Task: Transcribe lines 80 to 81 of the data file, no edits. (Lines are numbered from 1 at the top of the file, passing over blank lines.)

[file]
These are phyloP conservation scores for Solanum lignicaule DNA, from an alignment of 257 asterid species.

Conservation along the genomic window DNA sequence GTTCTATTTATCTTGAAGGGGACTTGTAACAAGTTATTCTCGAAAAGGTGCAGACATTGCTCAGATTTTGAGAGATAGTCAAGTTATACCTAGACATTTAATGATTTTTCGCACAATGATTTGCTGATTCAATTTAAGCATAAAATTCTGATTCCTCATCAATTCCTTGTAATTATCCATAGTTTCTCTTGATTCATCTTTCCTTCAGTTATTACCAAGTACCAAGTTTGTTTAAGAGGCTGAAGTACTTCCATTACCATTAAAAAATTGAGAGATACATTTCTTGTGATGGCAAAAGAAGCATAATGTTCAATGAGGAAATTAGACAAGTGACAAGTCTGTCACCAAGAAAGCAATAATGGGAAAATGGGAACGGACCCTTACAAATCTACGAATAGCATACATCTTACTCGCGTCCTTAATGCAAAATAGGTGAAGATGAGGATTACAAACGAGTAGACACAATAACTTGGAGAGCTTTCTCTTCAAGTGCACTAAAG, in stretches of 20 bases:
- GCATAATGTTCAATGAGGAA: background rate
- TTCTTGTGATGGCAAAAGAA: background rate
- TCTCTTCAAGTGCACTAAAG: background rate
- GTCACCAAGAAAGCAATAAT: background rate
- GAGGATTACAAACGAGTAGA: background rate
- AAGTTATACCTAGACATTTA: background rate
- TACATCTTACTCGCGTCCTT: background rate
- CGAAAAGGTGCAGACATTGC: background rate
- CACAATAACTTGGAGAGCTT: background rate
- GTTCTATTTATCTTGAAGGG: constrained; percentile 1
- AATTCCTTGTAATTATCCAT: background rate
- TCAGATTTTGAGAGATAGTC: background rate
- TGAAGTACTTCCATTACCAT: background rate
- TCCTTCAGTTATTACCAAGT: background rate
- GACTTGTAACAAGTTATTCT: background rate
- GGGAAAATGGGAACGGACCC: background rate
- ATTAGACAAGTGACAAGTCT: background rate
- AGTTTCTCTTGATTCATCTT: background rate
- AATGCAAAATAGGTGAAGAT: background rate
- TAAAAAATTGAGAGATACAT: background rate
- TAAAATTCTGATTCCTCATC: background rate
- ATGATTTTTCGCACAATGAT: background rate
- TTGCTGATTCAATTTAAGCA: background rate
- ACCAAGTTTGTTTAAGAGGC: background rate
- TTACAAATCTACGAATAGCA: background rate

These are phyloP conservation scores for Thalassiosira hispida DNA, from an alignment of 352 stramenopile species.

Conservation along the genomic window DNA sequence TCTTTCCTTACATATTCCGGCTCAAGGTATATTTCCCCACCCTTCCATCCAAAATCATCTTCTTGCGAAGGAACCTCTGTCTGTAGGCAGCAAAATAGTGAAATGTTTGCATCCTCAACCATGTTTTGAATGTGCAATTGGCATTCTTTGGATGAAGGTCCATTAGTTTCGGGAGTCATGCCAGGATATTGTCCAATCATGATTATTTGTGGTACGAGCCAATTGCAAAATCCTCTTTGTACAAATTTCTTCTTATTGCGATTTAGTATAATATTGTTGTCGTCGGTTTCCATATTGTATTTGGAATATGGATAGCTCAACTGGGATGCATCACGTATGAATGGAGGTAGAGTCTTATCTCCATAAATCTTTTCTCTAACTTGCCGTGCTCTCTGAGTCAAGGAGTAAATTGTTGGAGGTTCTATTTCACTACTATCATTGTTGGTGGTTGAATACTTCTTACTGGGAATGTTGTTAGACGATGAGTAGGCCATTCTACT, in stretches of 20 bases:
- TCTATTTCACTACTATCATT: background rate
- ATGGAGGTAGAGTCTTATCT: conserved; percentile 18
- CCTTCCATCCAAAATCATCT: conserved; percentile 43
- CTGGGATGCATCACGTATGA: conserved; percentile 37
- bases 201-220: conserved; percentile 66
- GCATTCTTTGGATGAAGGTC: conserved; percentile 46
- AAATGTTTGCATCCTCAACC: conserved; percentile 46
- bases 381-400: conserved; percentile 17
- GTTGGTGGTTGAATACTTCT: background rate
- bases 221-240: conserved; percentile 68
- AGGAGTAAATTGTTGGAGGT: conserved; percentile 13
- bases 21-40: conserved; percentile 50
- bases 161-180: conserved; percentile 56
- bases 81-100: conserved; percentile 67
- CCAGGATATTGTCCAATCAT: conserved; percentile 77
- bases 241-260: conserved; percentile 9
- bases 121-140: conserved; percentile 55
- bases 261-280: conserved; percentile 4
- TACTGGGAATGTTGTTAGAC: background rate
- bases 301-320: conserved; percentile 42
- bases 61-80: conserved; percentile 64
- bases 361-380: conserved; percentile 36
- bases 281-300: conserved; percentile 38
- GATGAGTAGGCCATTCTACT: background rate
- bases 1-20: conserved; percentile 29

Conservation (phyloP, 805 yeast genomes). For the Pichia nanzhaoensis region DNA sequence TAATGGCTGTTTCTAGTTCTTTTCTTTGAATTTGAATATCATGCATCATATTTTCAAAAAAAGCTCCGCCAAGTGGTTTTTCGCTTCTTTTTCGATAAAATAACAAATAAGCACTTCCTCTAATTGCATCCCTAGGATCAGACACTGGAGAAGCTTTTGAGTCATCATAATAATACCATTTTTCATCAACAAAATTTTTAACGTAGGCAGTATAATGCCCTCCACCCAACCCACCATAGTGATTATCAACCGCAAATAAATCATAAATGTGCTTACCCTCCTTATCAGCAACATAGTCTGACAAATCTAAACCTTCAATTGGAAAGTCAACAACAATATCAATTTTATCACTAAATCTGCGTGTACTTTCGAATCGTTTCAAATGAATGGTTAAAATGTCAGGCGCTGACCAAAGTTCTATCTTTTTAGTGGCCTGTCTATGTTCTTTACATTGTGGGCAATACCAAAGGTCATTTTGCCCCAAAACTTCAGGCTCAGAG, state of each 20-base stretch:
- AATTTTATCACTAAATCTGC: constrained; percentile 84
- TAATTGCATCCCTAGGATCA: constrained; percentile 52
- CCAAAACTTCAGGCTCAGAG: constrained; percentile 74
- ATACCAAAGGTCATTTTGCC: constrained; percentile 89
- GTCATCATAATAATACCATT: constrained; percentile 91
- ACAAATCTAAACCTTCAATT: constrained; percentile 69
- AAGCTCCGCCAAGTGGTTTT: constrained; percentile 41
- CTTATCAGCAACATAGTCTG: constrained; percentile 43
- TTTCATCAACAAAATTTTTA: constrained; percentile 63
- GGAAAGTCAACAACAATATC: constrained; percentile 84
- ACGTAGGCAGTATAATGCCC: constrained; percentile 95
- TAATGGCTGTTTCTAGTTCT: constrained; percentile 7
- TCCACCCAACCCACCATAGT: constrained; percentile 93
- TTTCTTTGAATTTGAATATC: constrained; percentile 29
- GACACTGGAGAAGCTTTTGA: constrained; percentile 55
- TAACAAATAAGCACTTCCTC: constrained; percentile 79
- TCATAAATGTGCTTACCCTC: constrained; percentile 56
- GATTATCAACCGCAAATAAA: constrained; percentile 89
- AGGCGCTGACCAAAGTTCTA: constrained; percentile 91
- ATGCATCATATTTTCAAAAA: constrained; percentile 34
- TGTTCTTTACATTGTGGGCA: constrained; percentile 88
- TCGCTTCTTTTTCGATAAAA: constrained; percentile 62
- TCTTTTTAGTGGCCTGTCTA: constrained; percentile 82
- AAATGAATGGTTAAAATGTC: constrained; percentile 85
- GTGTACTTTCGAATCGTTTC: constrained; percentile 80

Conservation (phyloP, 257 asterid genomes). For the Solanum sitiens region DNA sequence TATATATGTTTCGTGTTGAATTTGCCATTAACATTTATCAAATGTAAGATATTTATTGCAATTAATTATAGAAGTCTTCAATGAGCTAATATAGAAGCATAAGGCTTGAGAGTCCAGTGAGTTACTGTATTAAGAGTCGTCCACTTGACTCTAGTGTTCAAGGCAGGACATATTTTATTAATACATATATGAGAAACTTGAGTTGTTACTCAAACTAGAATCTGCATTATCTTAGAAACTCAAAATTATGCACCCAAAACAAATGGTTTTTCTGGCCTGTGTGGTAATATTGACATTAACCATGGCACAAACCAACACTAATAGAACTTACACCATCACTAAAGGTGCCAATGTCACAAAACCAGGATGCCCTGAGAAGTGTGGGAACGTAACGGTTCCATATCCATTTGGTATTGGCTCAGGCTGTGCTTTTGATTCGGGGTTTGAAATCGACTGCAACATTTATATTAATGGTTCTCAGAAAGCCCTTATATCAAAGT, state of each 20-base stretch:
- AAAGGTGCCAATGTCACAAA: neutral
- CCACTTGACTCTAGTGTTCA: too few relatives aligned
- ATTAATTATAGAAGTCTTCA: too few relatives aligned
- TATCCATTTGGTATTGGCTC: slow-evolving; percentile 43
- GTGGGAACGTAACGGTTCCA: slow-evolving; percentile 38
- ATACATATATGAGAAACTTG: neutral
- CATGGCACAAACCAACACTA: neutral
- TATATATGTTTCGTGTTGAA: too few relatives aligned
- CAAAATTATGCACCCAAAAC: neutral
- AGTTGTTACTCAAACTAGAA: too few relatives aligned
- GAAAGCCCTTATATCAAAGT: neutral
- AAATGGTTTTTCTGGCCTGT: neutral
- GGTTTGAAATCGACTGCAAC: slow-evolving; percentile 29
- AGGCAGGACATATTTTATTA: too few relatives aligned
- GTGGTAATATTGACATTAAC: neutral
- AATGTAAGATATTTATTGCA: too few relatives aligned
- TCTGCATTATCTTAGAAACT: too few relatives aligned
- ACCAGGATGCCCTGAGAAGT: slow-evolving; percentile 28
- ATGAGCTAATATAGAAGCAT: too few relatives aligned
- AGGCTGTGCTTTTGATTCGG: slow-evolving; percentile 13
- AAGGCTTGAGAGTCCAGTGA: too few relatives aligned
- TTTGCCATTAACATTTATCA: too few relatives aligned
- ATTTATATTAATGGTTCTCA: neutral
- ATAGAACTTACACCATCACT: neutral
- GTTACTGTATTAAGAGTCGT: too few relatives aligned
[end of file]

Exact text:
- GTGTACTTTCGAATCGTTTC: constrained; percentile 80

Conservation (phyloP, 257 asterid genomes). For the Solanum sitiens region DNA sequence TATATATGTTTCGTGTTGAATTTGCCATTAACATTTATCAAATGTAAGATATTTATTGCAATTAATTATAGAAGTCTTCAATGAGCTAATATAGAAGCATAAGGCTTGAGAGTCCAGTGAGTTACTGTATTAAGAGTCGTCCACTTGACTCTAGTGTTCAAGGCAGGACATATTTTATTAATACATATATGAGAAACTTGAGTTGTTACTCAAACTAGAATCTGCATTATCTTAGAAACTCAAAATTATGCACCCAAAACAAATGGTTTTTCTGGCCTGTGTGGTAATATTGACATTAACCATGGCACAAACCAACACTAATAGAACTTACACCATCACTAAAGGTGCCAATGTCACAAAACCAGGATGCCCTGAGAAGTGTGGGAACGTAACGGTTCCATATCCATTTGGTATTGGCTCAGGCTGTGCTTTTGATTCGGGGTTTGAAATCGACTGCAACATTTATATTAATGGTTCTCAGAAAGCCCTTATATCAAAGT, state of each 20-base stretch: